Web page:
Thursday,  15 November 2018  7:20 a.m.

Justification and Vindication

By R. Scott Clark (re-published with permission)


One of the more disturbing aspects of the Federal Vision program is its doctrine of final justification. Let’s be clear here: Protestants have no such thing. We do not not equivocate (use the same word in two senses at the same time) when we use the word “to justify.” It is too important.

When we say, “justify” we mean, “a divine declaration of righteousness.” The basis or ground of this declaration is the actual, perfect, condign merit and perfect righteousness (active and passive obedience) of Jesus which is imputed to all those who believe, i.e., who are “receiving and resting” in Christ and his finished work for us. God is right to declare us righteous, because the terms of justice have been fulfilled by Christ. By the way, our doctrine of justification does not, therefore, make justification a “legal fiction” as the papists and moralists (i.e., the FV) like to say. We have a real, actual basis for our righteousness before God. It is not “grace and cooperation with grace” or Spirit-wrought sanctity within us. Christ’s righteousness for us was and is real, actual, intrinsic, and perfect and it is imputed to all who believe sot that all believers are reckoned as perfectly righteous before God.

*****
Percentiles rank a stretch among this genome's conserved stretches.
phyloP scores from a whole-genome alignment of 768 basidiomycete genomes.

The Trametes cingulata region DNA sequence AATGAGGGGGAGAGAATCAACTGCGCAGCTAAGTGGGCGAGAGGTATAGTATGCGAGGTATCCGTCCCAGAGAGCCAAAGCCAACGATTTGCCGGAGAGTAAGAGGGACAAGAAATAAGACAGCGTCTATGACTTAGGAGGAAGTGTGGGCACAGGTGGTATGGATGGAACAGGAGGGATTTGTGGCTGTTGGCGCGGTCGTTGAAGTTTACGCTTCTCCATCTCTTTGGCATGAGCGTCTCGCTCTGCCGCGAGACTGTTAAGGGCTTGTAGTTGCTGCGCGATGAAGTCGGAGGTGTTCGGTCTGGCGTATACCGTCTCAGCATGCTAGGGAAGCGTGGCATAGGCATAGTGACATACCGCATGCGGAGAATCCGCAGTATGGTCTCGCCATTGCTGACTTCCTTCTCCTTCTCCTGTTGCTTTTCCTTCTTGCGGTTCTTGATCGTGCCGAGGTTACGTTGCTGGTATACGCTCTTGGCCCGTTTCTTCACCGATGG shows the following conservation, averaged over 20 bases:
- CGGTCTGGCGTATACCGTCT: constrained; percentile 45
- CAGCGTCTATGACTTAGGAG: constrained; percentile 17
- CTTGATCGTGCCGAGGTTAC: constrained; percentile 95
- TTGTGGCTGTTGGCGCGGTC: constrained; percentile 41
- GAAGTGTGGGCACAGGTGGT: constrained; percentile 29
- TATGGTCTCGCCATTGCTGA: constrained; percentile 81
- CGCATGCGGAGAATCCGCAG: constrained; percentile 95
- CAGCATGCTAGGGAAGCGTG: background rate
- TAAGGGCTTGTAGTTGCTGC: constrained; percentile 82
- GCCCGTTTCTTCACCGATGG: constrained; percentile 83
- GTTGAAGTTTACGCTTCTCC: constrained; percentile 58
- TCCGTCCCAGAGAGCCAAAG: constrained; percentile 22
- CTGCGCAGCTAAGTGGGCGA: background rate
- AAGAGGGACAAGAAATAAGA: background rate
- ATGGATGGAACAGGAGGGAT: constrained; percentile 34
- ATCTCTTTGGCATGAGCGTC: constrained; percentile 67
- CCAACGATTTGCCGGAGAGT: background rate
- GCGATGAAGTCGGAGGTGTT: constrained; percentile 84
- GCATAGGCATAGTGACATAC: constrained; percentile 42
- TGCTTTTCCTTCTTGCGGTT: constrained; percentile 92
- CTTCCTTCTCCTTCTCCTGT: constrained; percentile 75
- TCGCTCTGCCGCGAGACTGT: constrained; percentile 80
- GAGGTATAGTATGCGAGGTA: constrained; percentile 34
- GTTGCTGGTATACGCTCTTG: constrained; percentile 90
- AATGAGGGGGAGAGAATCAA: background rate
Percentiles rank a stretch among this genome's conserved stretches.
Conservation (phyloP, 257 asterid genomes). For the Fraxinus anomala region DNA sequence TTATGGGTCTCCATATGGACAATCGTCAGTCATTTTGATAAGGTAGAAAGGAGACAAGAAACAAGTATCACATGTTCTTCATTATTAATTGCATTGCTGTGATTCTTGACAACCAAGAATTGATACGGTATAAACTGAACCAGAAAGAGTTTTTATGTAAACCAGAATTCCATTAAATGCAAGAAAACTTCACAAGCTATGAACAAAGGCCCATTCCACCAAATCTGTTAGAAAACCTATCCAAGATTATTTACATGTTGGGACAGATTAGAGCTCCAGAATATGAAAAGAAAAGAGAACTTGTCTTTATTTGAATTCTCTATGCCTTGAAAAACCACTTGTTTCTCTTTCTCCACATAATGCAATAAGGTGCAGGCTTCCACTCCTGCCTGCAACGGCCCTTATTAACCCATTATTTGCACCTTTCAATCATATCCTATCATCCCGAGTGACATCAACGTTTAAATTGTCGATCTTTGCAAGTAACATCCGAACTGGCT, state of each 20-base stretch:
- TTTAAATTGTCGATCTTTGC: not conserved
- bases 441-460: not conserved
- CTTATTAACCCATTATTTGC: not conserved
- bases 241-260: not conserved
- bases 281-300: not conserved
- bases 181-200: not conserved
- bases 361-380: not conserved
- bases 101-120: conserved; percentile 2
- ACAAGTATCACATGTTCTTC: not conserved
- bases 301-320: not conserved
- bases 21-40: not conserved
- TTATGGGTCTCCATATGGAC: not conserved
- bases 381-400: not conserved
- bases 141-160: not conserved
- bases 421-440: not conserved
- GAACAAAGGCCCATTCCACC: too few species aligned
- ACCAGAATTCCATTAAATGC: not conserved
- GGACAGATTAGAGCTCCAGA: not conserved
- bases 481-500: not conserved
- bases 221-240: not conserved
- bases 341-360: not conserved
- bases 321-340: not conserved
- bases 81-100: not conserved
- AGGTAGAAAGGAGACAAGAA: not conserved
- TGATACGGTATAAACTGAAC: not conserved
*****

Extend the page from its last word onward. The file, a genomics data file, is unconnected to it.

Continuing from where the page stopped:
It’s only a legal fiction if God does not have the right to impute Christ’s righteousness to us, and clearly both the FV and the Papists believe in imputation—though they might not realize it. The papists and moralists both teach a form of imputation in their doctrine of congruent merit. In medieval theology, merit was said to be congruent when a work was not wrought within one by the Spirit and therefore lacked perfection. In congruent merit, God is said to have covenanted to impute perfection to those who do their best, “to those who do what is in them, God will not deny grace” (facientibus quod in se est, Deus non denegat gratiam). The FV movement ends up teaching a version of this when they try to include our good works in the ground or instrument of justification. They realize that our works aren’t perfect, therefore they argue that God imputes perfection to them.

So, both critics of the Protestant doctrine of justification concede the fundamental point at issue: imputation. Thus, it’s not a question whether imputation but what will be imputed and to whom. Protestants say that Christ’s real, actual, perfect righteousness is imputed. Rome and the FV say that our best efforts are imputed.

This also means that R. C. Sproul was right (no pun intended—the FV fellows have been hotly critical of R. C. for misleading the assembly by his speech) when he said on the floor of the PCA GA that...

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